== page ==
Your remuneration includes all  employment income, whether it forms part of your basic salary or is more  ad hoc in nature, such as overtime, bonuses and income attributable to  employee share schemes.

She says remuneration and taxable  income were chosen because they should be easier for members to  understand than a concept such as retirement-funding employment and  non-employment income.

She says that where employees are  on a total cost-to-company package, funds may wish to amend their rules  in order to allow members to increase their contributions.

Gouws says that employers can  safely facilitate tax deductions for you of up to 27.5 percent of your  remuneration, but they would be unwise to facilitate tax deductions on  your taxable income if it is higher than your remuneration – for  example, if you make a taxable capital gain or earn rental income. You  will have to claim the tax deduction from these kinds of income on  assessment or through the provisional tax system.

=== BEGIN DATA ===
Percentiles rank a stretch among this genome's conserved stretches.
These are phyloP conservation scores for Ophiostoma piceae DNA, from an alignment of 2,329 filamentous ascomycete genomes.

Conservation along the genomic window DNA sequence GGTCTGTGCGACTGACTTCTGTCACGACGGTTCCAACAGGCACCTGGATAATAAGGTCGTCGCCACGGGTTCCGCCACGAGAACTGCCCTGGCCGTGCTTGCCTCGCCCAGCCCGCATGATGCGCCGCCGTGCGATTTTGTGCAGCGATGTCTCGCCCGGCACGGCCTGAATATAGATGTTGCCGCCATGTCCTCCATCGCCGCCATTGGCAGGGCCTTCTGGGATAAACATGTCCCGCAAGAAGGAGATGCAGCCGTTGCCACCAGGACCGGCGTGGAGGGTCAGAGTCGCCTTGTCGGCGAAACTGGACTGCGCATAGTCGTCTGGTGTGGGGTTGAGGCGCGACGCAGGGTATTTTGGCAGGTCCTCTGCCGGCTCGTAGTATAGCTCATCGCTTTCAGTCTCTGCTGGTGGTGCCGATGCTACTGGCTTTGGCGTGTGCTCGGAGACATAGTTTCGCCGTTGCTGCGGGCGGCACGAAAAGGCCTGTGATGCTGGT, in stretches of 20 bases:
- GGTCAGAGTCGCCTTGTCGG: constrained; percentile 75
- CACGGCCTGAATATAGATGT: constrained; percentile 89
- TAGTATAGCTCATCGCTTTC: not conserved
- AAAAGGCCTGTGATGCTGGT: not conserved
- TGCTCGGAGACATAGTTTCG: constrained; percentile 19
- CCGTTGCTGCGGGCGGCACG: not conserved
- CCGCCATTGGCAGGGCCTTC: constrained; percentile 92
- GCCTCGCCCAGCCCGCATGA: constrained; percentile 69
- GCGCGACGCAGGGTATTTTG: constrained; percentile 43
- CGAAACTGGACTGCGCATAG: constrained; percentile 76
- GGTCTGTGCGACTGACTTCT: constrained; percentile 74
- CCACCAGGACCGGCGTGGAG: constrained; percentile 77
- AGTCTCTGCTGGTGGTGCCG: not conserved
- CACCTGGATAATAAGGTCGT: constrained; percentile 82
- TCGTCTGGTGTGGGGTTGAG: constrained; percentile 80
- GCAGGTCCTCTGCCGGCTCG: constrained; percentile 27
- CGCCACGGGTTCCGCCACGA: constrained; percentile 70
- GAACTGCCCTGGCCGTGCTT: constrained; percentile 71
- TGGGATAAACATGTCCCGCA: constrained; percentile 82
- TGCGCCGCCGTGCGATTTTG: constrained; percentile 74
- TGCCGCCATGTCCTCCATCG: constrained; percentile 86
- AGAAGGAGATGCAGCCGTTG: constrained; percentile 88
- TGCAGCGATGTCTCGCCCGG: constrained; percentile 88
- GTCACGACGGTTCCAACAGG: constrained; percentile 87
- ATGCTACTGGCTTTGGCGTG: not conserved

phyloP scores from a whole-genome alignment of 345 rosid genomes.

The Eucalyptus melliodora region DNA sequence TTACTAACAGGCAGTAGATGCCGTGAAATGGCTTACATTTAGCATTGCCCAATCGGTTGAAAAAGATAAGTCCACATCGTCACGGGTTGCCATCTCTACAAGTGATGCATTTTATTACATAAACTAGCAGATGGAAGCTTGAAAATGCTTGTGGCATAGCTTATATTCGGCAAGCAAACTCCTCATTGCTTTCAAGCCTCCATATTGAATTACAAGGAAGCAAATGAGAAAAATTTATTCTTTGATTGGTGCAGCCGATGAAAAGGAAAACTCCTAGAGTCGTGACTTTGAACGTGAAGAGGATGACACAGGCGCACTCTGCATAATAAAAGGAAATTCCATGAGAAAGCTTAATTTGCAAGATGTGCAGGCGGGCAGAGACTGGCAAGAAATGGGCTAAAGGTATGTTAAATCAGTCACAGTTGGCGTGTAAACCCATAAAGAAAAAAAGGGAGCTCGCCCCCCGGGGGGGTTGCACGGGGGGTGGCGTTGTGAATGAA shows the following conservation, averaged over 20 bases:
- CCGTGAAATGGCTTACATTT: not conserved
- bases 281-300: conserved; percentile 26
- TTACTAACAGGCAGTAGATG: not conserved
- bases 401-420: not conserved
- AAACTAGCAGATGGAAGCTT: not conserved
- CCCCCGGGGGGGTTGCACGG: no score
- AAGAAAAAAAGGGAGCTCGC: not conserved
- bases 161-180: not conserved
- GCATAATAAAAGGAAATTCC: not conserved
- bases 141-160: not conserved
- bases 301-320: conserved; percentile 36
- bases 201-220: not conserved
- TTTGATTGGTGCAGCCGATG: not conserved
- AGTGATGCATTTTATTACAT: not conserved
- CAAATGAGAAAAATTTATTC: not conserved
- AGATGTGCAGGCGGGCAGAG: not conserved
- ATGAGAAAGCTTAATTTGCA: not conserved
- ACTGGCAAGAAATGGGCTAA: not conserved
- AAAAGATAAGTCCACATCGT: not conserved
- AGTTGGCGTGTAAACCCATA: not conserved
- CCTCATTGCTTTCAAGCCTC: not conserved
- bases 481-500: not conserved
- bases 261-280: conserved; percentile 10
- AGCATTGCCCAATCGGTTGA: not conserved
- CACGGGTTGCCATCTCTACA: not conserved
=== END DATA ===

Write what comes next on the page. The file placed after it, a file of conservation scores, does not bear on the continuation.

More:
Currently, you cannot claim  against taxable capital gains deductions for contributions made to, for  example, a retirement annuity fund.

Gouws  says the current dispensation for employer-provided group life or  disability schemes will remain so that the employer premium is taxable  as a fringe benefit but the payout is tax-free. However, if your  employer is contributing to a retirement fund which in turn provides you  with a group life or disability scheme – a so-called approved scheme –  these contributions (and the payout) will continue to enjoy the tax  dispensation applicable to retirement fund contributions and payouts.